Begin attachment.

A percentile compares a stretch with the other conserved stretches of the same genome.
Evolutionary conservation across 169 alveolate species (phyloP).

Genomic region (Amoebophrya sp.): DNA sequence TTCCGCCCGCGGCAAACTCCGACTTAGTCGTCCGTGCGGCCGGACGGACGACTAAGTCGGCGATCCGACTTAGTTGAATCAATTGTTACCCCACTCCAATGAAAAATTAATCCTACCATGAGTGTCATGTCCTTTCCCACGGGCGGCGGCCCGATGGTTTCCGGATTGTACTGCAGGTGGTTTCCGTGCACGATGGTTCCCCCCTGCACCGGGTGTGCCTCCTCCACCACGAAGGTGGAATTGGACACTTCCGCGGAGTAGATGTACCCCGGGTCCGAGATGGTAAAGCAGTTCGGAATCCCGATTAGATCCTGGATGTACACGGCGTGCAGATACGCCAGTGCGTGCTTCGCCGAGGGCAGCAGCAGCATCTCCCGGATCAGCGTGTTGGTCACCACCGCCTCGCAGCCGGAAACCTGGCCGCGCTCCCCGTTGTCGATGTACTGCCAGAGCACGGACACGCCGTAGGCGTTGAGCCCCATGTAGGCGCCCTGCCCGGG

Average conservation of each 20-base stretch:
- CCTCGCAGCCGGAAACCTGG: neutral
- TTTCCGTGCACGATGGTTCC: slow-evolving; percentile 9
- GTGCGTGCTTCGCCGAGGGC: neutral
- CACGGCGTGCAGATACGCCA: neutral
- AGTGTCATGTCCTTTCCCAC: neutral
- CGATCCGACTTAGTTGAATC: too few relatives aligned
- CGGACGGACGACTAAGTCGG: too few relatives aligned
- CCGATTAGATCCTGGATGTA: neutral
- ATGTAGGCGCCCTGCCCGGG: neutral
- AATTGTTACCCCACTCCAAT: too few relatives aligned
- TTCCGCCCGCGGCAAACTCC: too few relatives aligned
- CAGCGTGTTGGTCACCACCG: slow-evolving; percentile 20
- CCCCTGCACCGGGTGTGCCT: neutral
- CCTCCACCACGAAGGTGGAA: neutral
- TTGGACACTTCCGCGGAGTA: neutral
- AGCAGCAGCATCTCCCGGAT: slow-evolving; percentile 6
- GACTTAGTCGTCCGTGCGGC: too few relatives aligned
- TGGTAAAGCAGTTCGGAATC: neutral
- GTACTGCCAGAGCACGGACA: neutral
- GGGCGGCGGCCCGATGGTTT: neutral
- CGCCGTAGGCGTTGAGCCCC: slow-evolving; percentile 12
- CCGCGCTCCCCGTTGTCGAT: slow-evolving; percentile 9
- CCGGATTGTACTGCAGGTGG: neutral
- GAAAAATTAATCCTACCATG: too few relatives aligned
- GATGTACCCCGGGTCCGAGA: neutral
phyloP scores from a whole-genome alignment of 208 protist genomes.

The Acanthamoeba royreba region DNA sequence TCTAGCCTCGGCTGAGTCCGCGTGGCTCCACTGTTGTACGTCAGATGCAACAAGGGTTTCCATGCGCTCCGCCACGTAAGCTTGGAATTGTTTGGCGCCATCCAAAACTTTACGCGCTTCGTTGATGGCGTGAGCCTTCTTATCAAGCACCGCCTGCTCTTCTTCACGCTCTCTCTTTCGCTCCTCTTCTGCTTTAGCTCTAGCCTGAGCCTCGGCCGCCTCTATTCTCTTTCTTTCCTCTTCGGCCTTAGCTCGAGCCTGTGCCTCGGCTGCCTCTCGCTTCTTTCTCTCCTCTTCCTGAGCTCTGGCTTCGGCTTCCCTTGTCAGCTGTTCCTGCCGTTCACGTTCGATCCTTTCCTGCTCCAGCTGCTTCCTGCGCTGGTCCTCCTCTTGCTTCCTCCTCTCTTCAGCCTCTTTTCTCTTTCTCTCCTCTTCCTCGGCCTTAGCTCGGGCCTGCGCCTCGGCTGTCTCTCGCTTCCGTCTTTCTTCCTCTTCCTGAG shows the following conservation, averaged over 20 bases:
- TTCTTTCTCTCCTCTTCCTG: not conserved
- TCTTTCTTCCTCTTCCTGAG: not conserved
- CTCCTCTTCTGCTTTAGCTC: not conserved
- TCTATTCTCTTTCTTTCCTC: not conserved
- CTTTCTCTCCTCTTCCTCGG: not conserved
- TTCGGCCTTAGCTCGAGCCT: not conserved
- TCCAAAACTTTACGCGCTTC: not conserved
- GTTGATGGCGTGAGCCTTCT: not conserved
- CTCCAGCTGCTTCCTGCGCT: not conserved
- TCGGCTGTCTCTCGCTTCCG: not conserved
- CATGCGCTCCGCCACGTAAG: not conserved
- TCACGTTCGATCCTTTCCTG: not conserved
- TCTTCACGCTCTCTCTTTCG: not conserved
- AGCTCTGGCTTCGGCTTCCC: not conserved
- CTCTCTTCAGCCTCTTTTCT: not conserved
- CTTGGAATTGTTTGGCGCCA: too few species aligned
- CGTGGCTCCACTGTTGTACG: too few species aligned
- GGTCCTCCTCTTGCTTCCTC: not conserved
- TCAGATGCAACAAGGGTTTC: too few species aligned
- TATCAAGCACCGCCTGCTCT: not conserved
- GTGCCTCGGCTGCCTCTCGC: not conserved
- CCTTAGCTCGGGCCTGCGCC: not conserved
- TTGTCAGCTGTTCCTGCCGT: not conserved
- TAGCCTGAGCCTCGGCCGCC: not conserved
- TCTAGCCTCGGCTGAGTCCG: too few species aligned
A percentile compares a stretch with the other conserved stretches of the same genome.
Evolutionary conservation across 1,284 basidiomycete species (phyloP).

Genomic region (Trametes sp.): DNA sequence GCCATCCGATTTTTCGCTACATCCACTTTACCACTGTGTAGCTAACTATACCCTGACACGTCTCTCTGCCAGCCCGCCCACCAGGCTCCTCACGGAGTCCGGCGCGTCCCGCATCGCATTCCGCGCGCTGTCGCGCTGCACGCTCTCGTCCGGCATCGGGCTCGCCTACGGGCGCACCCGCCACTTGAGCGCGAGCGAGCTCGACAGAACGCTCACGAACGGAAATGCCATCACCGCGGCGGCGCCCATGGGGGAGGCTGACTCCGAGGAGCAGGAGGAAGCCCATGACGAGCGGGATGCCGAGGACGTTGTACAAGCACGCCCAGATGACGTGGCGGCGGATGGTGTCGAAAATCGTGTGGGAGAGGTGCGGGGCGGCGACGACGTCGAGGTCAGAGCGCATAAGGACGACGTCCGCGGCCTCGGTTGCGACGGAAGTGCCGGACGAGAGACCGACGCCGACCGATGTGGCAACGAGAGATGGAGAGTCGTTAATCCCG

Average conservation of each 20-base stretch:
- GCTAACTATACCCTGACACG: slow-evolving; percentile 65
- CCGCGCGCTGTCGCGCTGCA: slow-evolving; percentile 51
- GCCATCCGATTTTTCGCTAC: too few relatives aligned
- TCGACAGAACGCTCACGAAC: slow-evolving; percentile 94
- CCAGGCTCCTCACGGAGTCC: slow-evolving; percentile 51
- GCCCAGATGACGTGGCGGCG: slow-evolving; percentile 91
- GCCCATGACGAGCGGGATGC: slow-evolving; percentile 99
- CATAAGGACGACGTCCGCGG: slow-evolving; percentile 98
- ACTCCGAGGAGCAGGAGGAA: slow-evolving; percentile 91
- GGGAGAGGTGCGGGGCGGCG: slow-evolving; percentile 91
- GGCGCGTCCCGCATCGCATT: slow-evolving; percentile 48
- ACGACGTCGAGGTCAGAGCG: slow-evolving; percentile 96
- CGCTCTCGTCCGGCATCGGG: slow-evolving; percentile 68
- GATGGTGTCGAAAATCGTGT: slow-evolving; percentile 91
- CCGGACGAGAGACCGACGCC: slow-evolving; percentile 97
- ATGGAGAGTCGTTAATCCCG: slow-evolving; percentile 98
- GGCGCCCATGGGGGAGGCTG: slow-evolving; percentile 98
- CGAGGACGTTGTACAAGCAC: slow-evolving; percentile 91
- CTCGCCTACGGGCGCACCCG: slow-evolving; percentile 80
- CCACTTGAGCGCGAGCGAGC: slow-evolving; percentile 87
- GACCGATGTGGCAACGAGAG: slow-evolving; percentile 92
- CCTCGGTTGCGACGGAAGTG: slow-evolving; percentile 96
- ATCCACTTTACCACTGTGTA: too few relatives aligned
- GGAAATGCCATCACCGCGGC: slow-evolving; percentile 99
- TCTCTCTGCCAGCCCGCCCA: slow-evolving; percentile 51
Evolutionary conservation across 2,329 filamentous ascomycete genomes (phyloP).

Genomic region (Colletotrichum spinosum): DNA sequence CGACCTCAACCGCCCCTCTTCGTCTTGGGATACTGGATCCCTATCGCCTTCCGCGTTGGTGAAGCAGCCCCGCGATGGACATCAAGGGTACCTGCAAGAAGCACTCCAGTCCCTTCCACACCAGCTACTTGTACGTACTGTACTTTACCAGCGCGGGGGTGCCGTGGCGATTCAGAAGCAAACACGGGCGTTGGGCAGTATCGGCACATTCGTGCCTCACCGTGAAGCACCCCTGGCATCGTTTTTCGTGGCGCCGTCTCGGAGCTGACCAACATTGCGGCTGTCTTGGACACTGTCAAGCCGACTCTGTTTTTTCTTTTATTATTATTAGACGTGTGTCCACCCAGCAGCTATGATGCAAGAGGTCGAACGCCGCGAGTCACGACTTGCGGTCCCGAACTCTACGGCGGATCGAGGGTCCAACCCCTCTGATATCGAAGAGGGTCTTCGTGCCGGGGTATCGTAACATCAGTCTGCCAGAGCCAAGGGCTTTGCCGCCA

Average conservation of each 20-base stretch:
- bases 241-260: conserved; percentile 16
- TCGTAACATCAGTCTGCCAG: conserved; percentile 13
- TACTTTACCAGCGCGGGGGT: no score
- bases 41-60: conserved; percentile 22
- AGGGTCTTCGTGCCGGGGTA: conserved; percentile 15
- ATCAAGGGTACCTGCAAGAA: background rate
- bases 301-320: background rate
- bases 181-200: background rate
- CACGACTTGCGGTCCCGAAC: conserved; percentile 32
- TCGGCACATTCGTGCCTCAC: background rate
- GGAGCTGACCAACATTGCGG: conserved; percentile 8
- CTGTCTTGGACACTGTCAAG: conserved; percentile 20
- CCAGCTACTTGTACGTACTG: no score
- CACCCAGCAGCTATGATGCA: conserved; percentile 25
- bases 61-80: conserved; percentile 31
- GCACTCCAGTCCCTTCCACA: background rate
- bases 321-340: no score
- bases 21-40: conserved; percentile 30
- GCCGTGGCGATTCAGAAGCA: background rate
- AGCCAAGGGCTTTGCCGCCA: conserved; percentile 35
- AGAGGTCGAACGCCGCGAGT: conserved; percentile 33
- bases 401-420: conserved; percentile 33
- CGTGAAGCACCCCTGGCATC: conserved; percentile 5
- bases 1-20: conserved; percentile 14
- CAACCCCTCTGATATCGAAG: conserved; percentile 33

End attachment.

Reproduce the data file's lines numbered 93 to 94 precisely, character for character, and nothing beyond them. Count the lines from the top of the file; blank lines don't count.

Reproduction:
- AGGGTCTTCGTGCCGGGGTA: conserved; percentile 15
- ATCAAGGGTACCTGCAAGAA: background rate